Other access sites are simply pull offs along the highway where you can scramble down the bank or hike through the brush to the creek. The highway is almost always within sight of the creek from the dam to Lake Solano, though the last mile-ish above Solano meanders off through private property and is mostly frogwater. Access #5 is the last practical piece of fishing water.
The Town of Winters
Native Americans lived in the Putah Creek Canyon for millennia and around what is now the town of Winters, established in 1875. Traditionally a farming community, Winters is known as an outdoor recreation and food-rich town now. If you’re in need of delicious meal and a beer after a day on the water, check out these solid options: Putah Creek Café, Buckhorn Steakhouse, Lester Farms Barkery or Chuy’s Taqueria. Berryessa Brewing produces some of the best beer in the state and their taproom is just west of town right on Highway 128.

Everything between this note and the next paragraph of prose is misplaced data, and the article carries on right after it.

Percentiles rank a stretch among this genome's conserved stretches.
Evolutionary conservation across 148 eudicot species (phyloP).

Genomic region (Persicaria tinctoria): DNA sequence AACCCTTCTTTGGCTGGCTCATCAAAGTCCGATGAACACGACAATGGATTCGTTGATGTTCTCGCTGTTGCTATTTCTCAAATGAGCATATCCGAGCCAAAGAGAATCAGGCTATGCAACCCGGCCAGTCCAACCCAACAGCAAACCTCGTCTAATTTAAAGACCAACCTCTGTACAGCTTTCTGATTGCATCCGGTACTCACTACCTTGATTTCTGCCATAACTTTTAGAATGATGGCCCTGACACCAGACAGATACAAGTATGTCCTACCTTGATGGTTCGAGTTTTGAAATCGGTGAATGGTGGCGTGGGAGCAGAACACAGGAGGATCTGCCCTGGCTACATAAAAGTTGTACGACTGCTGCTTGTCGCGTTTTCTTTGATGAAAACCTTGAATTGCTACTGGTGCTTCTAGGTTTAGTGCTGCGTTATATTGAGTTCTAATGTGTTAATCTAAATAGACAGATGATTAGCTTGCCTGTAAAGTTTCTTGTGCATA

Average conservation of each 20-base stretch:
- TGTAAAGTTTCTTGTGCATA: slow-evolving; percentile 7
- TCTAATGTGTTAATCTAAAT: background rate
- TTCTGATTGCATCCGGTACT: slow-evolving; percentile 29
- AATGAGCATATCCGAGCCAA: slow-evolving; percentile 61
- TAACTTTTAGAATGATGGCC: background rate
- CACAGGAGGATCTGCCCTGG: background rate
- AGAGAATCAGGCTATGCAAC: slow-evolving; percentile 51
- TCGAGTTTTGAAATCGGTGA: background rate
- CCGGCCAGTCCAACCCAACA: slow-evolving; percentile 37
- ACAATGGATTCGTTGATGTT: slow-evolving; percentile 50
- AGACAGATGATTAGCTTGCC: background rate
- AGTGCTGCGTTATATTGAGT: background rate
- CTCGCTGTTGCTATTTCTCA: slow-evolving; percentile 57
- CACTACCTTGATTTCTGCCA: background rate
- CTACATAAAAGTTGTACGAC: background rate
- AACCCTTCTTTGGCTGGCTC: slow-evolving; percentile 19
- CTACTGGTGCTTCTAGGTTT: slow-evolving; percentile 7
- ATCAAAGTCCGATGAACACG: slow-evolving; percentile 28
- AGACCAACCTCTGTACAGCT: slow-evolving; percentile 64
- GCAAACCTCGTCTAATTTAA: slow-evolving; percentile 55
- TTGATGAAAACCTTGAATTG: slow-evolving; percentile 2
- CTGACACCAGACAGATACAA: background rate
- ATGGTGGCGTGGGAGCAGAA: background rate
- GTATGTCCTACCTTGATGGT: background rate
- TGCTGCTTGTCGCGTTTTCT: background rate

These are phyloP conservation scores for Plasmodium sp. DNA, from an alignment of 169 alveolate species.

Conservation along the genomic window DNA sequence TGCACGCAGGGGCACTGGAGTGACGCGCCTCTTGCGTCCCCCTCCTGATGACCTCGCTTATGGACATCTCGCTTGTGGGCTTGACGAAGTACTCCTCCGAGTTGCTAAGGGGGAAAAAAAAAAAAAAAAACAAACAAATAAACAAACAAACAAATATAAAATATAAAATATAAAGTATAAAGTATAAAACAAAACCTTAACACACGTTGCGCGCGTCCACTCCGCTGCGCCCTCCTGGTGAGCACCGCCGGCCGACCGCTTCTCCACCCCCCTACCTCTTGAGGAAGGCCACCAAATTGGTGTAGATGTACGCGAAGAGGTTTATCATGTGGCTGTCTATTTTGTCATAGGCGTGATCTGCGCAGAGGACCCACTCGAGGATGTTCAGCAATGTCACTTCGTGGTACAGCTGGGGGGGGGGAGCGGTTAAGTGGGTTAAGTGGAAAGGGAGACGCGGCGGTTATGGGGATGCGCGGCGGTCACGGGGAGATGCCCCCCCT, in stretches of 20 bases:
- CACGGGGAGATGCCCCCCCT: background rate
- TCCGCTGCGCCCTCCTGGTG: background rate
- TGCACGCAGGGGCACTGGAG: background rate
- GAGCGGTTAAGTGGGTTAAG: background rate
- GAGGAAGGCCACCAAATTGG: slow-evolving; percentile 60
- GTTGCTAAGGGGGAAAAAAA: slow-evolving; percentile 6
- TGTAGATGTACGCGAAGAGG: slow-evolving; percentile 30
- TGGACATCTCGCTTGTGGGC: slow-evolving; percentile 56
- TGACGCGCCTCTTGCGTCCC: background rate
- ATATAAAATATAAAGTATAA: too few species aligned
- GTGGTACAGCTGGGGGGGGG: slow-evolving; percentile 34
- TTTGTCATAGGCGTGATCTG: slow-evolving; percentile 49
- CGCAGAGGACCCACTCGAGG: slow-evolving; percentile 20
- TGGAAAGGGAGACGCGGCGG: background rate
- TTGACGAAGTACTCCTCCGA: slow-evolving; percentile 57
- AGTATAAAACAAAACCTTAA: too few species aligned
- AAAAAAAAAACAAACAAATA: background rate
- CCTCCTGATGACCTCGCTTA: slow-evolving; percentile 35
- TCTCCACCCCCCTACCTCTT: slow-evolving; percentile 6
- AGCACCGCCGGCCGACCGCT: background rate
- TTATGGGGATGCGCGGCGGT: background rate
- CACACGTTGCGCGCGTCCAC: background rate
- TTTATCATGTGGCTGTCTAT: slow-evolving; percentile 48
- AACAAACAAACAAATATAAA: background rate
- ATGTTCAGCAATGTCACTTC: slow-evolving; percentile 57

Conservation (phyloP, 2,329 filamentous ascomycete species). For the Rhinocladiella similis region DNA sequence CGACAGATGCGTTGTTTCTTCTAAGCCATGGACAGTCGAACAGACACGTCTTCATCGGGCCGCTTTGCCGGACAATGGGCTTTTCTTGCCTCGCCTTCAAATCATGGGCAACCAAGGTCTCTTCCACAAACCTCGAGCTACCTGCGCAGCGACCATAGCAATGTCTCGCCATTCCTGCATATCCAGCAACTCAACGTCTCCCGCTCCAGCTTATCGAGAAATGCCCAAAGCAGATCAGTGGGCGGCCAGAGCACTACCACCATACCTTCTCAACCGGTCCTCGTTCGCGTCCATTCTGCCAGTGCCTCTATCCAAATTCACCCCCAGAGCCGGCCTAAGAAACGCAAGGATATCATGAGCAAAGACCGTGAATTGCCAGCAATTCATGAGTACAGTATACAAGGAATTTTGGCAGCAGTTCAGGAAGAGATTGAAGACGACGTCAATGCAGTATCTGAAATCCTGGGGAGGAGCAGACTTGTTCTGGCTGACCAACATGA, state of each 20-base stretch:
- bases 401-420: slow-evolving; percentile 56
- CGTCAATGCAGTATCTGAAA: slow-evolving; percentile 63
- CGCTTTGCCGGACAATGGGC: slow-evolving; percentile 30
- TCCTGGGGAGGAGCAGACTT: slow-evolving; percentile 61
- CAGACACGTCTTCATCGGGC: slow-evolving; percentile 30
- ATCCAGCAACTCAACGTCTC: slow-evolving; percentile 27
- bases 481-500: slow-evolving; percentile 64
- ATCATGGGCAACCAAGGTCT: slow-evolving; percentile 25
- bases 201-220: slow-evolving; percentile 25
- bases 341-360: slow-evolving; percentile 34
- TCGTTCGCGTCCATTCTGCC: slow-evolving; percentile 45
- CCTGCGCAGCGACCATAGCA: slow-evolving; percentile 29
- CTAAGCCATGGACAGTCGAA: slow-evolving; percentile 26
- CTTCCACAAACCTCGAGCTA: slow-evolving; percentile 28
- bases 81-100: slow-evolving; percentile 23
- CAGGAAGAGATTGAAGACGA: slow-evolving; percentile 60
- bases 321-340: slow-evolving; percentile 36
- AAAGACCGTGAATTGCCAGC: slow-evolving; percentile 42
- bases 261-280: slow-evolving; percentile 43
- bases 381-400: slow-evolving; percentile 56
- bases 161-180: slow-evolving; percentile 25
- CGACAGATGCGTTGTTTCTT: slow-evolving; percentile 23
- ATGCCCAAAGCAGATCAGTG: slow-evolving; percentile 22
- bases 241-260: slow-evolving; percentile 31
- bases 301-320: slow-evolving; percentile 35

If you’re going to make it a weekend, you can pitch your tent right on the creek at Canyon Creek Resort. The resort also owns private access to a section of the creek. If you’re looking for a roof, head back into town and check-in to Hotel Winters or Abbey House Inn and then amble on over to Preserve for food and drinks. If public camping is more your speed, head to Lake Solano State Park, where you tent is within spitting distance of the creek.